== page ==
Throwaway remarks on a radio programme by former GPC negotiator came at a particularly bad time for GPs
Fradd's words no laughing matter
The former GPC negotiator at the centre of a media storm over the value of the GMS contract has defended describing the deal won by GPs as 'stunning'.
Dr Simon Fradd, a lead negotiator on the contract, caused outrage when he told BBC Radio Four's The Investigation that losing out-of-hours responsibility for just 6 per cent of income had been 'a bit of a laugh'.
'Nobody in my position had ever believed we could pull it off, but to get it for 6 per cent was a bit of a laugh,' he said.
Afterwards Dr Fradd, a GP in Nottingham and co-founder of Concordia Health, admitted: 'It was unfortunate that during the interview I made a light-hearted comment which has been the focus of publicity.'
He said he had wanted to get across the point that it was 'highly appropriate' that GP income had increased in light of additional 'highly labour intensive work' achieving clinical and managerial markers.
Current negotiators distanced themselves from Dr Fradd's remarks, which come as
the Government and the GPC battle over pay negotiations and GPs are taking a hammering
in the national media.
Dr Hamish Meldrum, GPC chair, said: 'I don't recognise Simon's description of what went on. There was give and take on both sides – to look at what we ended up agreeing on one issue is not particularly helpful.'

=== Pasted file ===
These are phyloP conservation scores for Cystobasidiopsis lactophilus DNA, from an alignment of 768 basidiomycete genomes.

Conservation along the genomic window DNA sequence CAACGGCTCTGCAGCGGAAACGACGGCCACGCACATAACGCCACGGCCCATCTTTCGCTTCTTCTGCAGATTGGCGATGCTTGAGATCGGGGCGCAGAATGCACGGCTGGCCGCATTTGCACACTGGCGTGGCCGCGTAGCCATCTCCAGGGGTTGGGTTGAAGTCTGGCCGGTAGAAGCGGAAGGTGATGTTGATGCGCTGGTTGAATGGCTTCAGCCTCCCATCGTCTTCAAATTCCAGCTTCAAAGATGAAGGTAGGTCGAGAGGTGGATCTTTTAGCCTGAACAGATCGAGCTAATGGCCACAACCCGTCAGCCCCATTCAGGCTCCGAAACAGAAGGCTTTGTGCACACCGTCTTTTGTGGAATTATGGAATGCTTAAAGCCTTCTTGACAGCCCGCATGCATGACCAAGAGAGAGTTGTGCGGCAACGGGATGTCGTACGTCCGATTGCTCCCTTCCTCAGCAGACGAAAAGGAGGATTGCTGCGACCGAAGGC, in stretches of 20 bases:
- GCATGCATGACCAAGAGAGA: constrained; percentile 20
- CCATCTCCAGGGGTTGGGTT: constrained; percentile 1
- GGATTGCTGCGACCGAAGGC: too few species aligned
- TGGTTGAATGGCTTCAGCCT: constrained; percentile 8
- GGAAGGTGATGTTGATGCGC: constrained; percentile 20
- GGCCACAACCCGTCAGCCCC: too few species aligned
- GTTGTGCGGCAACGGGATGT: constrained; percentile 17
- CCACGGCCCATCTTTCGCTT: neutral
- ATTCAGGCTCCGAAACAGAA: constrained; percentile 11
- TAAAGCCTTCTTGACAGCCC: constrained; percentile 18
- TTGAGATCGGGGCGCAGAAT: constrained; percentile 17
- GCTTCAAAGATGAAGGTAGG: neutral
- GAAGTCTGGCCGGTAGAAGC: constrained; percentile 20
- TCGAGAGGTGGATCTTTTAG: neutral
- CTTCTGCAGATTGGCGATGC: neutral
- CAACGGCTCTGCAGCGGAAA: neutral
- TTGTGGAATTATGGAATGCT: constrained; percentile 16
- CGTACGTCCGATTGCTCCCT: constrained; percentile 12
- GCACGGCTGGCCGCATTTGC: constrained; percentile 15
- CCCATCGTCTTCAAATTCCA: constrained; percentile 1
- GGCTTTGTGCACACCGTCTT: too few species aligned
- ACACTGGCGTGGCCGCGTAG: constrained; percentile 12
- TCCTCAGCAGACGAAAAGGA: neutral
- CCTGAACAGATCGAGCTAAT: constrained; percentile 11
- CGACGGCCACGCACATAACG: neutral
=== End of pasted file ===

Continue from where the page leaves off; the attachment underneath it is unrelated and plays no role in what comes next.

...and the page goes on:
Dr Meldrum acknowledged the negotiations had not been conducted purely in a 'stony-faced atmosphere', but added: 'Those were hard-fought, realistic negotiations.'
Dr Stewart Drage, GPC negotiator, said: 'It's unfortunate
Simon's chosen to do a Simon at this time. It's easy with hindsight to sit back and reminisce about what jolly fun it was.'
Dr Eric Rose, a GPC subcommittee chair whose 220 signature letter protesting at negative portrayal of the profession was published in The Times last week, said: 'Simon is a seasoned enough politician to have known he needed to be more careful about what he was saying.'
Meanwhile, Prime Minister Tony Blair denied GPs were doing less, telling the BBC they were now offering a much better quality of service. And
Health Secretary Patricia Hewitt described the British GP service as 'the best in the world'.